Museum studies intern Ashley Tvrdeic writes about the gender pay gap and the time when school dental nurses dared to ask for a pay rise.
2018 marks the 125th anniversary of women’s suffrage in New Zealand. The passing of the Electoral Act on September 19, 1893 gave all women in New Zealand the right to vote, becoming the first country in the world to do so.
New Zealand is justifiably proud of the legacy that Kate Sheppard and her suffragists created, however, 125 years later, we are still facing issues surrounding pay equity that need to be resolved before progress is made.
The gender pay gap in New Zealand
In March last year, the Ministry for Women commissioned research led by Professor Gail Pacheco (AUT) to help focus on the right actions to reduce the gender pay gap in New Zealand. It revealed that the national gender pay gap has fluctuated around 12 percent since 2002.
The gender pay gap is a significant issue in New Zealand in the 21st century, particularly in vocations such as teaching, nursing, caregiving, public service, and administration. This is not a new issue, with these vocations once being labelled “women’s work”, and are plagued still by low wages.
The research conducted by the Ministry for Women provides a valuable insight on how far we are yet to come in achieving equal pay for equal work. This is satirised in the poster below:
“A fine career” – the School Dental Service
One example of “women’s work” in the 20th century that fell into this chasm is the New Zealand School Dental Service.
Today, mention “dental nurses” in the presence of the baby boomer generation and you’re likely to be treated to horror stories of the mysterious “murder house”, where a lack of anaesthetic, foot-powered drills, mercury-infused preventative fillings, and unsympathetic spinsters turned an entire generation off going for their yearly dental check-up.
What is often not mentioned is that the School Dental Service was the first of its kind in the world. It was born out of the experiences of the Dental Corps in the First World War which dealt with the terrible oral hygiene of soldiers in the New Zealand Expeditionary Force.
The School Dental Service was established in 1921 under the Department of Health. Four years earlier in 1917, Richard Dunn (a member of the New Zealand Dental Association) had proposed the creation of a new profession of “dental nurse”.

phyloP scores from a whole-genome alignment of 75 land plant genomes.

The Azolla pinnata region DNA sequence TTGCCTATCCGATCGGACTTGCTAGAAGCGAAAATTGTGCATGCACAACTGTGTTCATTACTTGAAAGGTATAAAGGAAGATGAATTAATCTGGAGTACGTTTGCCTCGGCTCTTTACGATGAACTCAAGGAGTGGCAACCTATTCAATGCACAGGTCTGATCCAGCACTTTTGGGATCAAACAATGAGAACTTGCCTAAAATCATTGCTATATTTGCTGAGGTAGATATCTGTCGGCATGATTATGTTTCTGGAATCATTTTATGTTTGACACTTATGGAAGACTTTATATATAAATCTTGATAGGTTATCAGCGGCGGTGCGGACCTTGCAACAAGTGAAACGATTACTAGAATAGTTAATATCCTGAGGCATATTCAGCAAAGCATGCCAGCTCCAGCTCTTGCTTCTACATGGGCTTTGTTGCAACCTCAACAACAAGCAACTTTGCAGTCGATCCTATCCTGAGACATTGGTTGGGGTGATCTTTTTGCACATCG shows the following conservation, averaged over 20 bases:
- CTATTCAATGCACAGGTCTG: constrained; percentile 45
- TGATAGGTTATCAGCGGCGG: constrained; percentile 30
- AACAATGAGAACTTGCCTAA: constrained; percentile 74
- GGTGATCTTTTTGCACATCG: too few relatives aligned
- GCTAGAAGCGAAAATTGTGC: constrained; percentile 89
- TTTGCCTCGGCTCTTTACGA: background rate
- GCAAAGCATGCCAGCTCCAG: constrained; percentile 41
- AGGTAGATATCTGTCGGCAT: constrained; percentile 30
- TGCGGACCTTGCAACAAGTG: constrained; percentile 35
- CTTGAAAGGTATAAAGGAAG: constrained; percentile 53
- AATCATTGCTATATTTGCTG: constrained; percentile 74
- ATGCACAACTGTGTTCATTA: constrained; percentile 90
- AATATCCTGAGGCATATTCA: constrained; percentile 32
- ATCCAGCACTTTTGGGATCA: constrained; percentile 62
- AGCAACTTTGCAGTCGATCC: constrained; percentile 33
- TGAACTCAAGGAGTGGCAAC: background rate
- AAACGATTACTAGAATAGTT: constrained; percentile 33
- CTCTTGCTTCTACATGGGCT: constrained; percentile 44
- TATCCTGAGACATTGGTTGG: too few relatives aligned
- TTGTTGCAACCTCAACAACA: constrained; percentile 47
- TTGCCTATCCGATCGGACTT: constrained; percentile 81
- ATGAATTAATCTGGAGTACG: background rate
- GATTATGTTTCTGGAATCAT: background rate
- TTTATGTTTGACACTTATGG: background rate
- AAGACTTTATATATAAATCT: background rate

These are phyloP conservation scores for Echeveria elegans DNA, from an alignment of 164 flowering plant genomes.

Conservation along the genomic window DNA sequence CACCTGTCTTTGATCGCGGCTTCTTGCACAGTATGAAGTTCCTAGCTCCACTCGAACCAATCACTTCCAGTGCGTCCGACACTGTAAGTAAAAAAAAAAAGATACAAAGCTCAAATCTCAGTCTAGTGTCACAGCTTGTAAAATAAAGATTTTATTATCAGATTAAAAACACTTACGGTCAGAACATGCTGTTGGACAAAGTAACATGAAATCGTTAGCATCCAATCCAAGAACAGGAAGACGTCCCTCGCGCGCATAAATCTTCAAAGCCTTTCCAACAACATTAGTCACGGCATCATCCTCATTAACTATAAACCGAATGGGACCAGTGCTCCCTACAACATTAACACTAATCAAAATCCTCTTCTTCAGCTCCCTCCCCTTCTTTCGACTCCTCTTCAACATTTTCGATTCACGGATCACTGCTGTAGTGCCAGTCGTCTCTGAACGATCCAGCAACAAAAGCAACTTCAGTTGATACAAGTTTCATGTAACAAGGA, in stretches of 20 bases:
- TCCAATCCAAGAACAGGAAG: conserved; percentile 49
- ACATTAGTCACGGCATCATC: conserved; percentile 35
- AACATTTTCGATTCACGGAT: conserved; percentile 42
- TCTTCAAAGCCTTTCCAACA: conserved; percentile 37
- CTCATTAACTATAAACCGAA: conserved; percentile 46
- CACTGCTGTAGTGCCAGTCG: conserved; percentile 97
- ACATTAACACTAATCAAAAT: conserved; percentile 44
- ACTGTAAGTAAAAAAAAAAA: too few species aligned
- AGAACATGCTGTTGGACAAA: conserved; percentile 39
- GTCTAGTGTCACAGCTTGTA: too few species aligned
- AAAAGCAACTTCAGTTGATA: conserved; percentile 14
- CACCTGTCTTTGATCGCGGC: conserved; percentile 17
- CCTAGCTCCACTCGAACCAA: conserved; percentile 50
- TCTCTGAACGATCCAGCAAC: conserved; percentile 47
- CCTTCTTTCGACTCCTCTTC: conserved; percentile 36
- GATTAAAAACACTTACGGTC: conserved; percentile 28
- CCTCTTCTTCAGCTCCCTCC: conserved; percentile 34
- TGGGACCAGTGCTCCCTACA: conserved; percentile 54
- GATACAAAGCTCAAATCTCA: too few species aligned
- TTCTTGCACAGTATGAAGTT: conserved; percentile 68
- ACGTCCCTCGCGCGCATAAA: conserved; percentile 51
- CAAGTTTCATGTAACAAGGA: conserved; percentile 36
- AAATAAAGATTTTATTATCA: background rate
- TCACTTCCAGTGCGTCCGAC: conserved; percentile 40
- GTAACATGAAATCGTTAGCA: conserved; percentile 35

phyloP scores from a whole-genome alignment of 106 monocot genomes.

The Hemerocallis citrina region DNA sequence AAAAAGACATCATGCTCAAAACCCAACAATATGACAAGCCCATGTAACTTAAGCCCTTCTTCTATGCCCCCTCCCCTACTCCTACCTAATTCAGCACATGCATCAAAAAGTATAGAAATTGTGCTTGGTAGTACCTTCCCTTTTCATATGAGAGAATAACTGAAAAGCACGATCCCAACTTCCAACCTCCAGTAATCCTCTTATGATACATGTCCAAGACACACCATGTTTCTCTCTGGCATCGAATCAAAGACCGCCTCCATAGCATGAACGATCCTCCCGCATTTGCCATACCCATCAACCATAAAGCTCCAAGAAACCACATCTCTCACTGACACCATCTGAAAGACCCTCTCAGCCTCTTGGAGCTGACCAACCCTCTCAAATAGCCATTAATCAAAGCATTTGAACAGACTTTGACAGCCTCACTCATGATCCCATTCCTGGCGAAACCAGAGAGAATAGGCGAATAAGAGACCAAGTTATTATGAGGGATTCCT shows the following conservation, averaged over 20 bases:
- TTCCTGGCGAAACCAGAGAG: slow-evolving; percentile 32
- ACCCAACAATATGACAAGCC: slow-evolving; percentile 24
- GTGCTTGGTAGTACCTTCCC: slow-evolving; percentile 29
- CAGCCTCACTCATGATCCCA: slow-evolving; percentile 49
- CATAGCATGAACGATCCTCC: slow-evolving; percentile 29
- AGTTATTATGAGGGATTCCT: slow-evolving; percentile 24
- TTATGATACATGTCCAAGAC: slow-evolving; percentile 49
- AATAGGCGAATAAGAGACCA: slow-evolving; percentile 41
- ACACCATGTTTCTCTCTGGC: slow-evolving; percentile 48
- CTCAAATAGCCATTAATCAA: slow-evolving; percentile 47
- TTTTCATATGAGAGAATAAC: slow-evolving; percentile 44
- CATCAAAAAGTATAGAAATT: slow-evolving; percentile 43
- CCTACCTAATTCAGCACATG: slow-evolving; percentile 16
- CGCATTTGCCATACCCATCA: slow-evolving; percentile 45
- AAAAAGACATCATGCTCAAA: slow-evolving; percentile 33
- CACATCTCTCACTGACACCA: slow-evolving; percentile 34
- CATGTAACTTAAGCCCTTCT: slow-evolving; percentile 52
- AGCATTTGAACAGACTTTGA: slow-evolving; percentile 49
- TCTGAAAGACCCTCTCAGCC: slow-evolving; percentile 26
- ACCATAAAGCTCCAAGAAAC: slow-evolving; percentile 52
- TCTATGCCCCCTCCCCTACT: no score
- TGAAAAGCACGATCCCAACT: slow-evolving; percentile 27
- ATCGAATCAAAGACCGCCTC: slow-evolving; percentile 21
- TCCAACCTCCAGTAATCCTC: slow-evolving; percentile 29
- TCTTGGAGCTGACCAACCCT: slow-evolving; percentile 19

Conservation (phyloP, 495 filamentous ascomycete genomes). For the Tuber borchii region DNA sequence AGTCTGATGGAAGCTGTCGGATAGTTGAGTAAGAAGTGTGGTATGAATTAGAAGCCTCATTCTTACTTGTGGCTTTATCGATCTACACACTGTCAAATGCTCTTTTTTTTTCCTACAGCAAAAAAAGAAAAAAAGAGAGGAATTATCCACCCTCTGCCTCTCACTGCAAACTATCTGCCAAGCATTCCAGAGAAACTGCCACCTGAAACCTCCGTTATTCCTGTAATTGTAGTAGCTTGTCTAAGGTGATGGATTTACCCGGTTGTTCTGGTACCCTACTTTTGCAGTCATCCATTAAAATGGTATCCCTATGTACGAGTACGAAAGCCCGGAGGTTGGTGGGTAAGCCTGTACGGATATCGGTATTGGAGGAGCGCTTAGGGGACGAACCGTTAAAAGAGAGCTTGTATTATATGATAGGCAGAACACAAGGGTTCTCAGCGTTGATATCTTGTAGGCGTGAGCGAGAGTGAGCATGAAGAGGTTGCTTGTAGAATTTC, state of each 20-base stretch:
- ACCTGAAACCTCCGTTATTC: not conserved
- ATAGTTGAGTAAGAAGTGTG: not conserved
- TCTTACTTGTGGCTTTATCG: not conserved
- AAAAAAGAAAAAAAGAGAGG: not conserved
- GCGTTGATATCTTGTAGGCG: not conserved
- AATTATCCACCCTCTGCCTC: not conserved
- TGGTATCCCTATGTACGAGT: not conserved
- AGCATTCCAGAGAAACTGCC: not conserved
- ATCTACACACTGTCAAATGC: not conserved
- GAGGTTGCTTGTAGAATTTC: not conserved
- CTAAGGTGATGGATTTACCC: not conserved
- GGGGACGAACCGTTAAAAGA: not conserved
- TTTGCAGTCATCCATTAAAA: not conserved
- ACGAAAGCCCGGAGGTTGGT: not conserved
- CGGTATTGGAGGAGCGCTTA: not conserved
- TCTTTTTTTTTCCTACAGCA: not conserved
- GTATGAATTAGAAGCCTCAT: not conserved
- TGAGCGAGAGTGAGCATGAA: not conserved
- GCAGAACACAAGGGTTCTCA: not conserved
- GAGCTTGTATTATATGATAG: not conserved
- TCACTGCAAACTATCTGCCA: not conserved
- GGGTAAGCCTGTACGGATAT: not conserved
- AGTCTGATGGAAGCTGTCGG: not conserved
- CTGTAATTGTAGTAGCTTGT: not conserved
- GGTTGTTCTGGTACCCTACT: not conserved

Employing female dental nurses would not only resolve the shortage of dentists in New Zealand at the time, but would also mean that dentists would not have to deal with children’s oral health, which could be “trying to the nerves”.
Young, single women would be less expensive to employ and take less time and money to train than dentists (school dental nurses at this time received just two years’ training).
Furthermore, it was felt that women were “temperamentally and psychologically more suited than men to deal with and treat the ailments of very young children”.
As a bonus, male dentists needed not worry about competition for patients in private practice as women who worked in the public service were required to cease work once they were married.
The main training school was in Wellington, with other centres eventually opening in both Auckland and Christchurch. School dental nurses were often praised for how they worked well with their minimal training and support once they were out in the regions. This reputation for quiet acceptance and not “rocking the boat” meant that staff of the School Dental Service did not receive a pay raise for over 20 years.
The fight for fair pay
However, by the 1970s, these women found this situation unacceptable.
In 1974, following a successful bid by the Public Health Nurses in gaining a wage increase, representatives of the School Dental Service marched to Parliament for the first time since the service was created to demand a well-deserved pay rise from the Norman Kirk Government.
An hour and a half of face-to-face negotiations took place between the PSA Union representatives, Prime Minister Kirk, and the Minister for State Services Bob Tizard. Ultimately, they agreed to a substantial pay rise.
The issues surrounding pay equity are not new, nor do they seem to have a one-size-fits-all solution. With the Care and Support Workers (Pay Equity) Settlement Bill being passed in June last year, it is clear that steps are being taken to pay health care workers what they are worth.
However, when you consider the most recent nurses’ strike which took place on 12 July in an attempt for better wages and better working conditions, it is clear that we still have a way to go in achieving true pay equity.